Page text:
Green Acres Village: Preserving Party, Work Hour — photos, and nature’s music

I’ll never forget Eva’s demonstration of a horse’s whinny at last week’s Community Dinner. She turned around so that her back was to us, composed herself, and then let out an utterly uncanny long sound. I could feel a horse materialize right then and there! Unfortunately, we have no audio record of it.

This week’s Community Dinner is tonight, and if the rain continues, will be here inside the Overhill house. Dan’s in the kitchen now making his signature dish, black eyed peas and collard greens. He’ll vacuum and clean the bathroom after he gets off work (at the library) at 5 p.m. I’ll make stuffed squash this afternoon and clean up the kitchen.

Meanwhile, I’ve got a bunch of photos here from recent occasions in the Green Acres Village, plus two audios that illustrate what Andreas and Rebecca were talking about when they paused to absorb the ambient sounds during our regular work party Tuesday evening.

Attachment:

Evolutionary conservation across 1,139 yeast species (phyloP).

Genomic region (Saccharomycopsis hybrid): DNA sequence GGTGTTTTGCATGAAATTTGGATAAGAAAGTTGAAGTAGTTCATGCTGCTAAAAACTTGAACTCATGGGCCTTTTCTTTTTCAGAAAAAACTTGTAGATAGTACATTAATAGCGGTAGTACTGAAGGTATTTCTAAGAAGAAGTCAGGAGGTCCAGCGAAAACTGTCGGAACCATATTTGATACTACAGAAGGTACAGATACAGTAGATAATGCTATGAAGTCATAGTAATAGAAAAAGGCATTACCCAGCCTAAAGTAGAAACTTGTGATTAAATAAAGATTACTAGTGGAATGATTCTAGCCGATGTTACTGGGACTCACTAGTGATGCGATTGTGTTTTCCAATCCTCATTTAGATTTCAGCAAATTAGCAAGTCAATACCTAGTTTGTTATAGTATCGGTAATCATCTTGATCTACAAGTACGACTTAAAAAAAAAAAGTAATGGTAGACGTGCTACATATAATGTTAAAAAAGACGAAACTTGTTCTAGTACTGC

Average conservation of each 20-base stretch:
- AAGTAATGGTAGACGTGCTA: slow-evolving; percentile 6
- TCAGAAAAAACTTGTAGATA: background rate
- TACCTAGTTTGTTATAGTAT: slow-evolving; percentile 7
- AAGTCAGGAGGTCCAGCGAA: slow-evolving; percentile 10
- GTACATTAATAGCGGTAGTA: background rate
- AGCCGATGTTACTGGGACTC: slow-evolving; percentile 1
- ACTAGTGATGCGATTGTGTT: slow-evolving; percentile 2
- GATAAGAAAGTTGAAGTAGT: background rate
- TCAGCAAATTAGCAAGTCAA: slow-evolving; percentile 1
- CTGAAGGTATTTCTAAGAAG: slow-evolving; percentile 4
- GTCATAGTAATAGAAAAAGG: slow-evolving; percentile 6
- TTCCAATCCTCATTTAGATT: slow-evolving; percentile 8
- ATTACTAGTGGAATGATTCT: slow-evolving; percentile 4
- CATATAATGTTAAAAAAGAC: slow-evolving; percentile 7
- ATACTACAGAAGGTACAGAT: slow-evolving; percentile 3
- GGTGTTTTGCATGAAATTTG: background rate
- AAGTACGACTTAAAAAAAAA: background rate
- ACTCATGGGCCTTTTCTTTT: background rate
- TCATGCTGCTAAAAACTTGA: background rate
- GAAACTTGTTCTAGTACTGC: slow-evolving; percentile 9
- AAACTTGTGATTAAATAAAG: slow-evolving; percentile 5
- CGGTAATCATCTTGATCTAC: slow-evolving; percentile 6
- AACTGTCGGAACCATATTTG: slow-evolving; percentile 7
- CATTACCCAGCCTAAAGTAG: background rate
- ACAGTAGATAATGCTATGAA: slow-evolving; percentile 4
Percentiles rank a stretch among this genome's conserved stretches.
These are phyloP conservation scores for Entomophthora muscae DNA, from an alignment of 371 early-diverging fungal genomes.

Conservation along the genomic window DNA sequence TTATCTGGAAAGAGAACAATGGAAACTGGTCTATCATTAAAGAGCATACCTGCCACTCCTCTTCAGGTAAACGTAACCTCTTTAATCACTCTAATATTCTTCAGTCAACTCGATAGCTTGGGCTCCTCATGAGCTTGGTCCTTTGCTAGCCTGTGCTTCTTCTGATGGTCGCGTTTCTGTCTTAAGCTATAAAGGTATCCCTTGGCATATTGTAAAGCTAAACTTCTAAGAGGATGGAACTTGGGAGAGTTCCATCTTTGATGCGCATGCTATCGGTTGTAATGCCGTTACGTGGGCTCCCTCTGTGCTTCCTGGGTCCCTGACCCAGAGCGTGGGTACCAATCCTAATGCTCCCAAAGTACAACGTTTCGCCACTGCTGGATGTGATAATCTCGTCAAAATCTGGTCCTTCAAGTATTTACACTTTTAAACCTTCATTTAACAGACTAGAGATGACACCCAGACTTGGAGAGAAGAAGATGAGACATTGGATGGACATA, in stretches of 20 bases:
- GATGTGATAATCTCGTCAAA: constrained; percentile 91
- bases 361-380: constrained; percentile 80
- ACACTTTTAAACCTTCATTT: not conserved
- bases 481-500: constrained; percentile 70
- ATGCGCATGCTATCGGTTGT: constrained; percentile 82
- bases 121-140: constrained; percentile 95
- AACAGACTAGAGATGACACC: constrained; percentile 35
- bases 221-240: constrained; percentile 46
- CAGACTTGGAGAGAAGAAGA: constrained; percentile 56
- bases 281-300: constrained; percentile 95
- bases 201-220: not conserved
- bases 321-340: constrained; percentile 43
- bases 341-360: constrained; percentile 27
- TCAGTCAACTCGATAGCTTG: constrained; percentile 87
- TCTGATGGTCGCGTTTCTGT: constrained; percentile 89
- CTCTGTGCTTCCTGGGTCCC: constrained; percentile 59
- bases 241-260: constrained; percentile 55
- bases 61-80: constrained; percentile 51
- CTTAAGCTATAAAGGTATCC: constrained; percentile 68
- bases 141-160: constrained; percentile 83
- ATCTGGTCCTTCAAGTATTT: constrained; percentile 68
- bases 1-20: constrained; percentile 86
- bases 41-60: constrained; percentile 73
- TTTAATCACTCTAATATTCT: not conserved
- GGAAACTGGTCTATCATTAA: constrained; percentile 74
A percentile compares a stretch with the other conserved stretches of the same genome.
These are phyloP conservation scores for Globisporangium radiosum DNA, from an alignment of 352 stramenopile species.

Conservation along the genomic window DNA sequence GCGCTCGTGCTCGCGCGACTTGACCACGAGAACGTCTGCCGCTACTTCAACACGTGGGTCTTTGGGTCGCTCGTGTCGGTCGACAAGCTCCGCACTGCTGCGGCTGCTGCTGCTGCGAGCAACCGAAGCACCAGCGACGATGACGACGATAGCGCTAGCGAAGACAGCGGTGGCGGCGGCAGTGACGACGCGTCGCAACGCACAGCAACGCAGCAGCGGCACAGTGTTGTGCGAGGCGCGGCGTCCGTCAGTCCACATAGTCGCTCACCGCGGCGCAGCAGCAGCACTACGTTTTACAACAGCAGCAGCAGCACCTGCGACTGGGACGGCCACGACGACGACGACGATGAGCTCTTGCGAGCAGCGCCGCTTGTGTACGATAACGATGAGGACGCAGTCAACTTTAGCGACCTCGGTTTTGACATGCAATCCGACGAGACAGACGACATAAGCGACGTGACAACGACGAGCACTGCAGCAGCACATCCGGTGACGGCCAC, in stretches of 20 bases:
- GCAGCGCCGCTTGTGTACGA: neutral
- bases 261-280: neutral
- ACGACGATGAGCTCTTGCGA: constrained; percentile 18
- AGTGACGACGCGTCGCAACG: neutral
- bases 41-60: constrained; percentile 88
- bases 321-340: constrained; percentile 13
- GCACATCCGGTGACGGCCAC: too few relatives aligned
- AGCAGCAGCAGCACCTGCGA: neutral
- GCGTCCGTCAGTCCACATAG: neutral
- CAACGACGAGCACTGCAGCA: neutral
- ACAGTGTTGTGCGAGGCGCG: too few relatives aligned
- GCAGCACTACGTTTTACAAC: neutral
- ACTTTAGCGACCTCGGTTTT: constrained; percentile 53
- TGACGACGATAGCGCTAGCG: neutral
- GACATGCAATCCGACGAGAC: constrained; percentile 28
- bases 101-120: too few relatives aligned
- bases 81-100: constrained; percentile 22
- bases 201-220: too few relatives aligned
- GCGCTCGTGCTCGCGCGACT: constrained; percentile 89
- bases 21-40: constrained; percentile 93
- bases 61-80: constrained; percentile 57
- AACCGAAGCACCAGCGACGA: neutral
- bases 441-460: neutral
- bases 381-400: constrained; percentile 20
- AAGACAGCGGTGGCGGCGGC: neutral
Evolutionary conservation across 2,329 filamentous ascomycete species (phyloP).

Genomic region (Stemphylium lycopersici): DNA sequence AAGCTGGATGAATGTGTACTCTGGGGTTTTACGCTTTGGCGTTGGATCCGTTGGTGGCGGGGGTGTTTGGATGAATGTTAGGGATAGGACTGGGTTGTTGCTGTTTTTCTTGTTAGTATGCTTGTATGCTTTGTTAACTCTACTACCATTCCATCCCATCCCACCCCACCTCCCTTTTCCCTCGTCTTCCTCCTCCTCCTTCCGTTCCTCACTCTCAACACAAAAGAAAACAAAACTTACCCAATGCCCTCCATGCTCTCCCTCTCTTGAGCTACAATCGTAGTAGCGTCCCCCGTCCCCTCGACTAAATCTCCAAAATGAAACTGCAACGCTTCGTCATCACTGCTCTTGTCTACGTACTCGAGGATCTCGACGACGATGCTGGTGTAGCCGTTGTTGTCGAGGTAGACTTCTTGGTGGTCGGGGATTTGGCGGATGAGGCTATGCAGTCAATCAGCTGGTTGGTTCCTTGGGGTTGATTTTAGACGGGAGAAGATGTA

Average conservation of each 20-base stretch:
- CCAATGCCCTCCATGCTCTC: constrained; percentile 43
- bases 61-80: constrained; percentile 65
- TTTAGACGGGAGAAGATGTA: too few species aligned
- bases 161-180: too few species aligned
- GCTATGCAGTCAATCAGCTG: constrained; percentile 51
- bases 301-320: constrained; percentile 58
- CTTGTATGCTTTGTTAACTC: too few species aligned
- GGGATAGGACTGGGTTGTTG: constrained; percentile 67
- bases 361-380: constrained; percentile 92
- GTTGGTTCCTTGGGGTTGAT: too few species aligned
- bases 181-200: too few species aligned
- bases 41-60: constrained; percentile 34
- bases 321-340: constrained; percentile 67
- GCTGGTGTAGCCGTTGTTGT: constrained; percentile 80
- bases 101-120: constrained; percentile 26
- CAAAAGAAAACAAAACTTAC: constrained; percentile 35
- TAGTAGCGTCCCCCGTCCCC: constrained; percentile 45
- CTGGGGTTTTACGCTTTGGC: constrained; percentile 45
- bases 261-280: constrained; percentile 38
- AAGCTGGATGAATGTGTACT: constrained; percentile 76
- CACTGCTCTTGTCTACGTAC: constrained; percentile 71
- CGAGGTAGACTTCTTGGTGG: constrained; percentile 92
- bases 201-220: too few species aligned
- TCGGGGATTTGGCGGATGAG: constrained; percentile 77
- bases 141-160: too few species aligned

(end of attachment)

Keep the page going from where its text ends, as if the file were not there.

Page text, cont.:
First, Rebecca enticed Dan and I over with an offer of a Preserving PARTY Monday evening, and then was persuaded to give us beers while we worked, since, after all, the emphasis had been on PARTY!

Setting to work, shelling bean pods for their heirloom seeds:

Next, our regular work party on Tuesday night. As usual, we all gathered to hear from Rebecca the various tasks.

She put me on harvesting whatever’s left (except for kale and chard) in the main garden.

A tiny part of the harvest:

She put John and Dario back on the bamboo fence project.

Notice that it’s starting to get dark . . .

Andreas was assigned to weeds.

Notice that the gracefully beautiful bamboo structure that held all the beans is now broken from the weight. Dan is already busy working on a new and heftier design for next year’s structure.

Dan, Sam and Logan were assigned to moving dirt — part of ongoing project to make the basement of this house utterly rainproof.

Notice it begins to get dark here, too!

Okay. Now on to the exciting part. And back to audio. Andreas and Rebecca were working on weeds, and discussing the sounds made by birds, when Rebecca noticed a screech owl calling.

Andreas, who is completing his doctorate in music at IU, was of course curious:

How big are they? I asked Rebecca. Oh, about like this:

Here’s the sound of an eastern screach owl:

I told Rebecca and Andreas about the cricket chirping sound slowed down. Crickets are ubiquitous here. They’re calling right outside my window today, in early afternoon.

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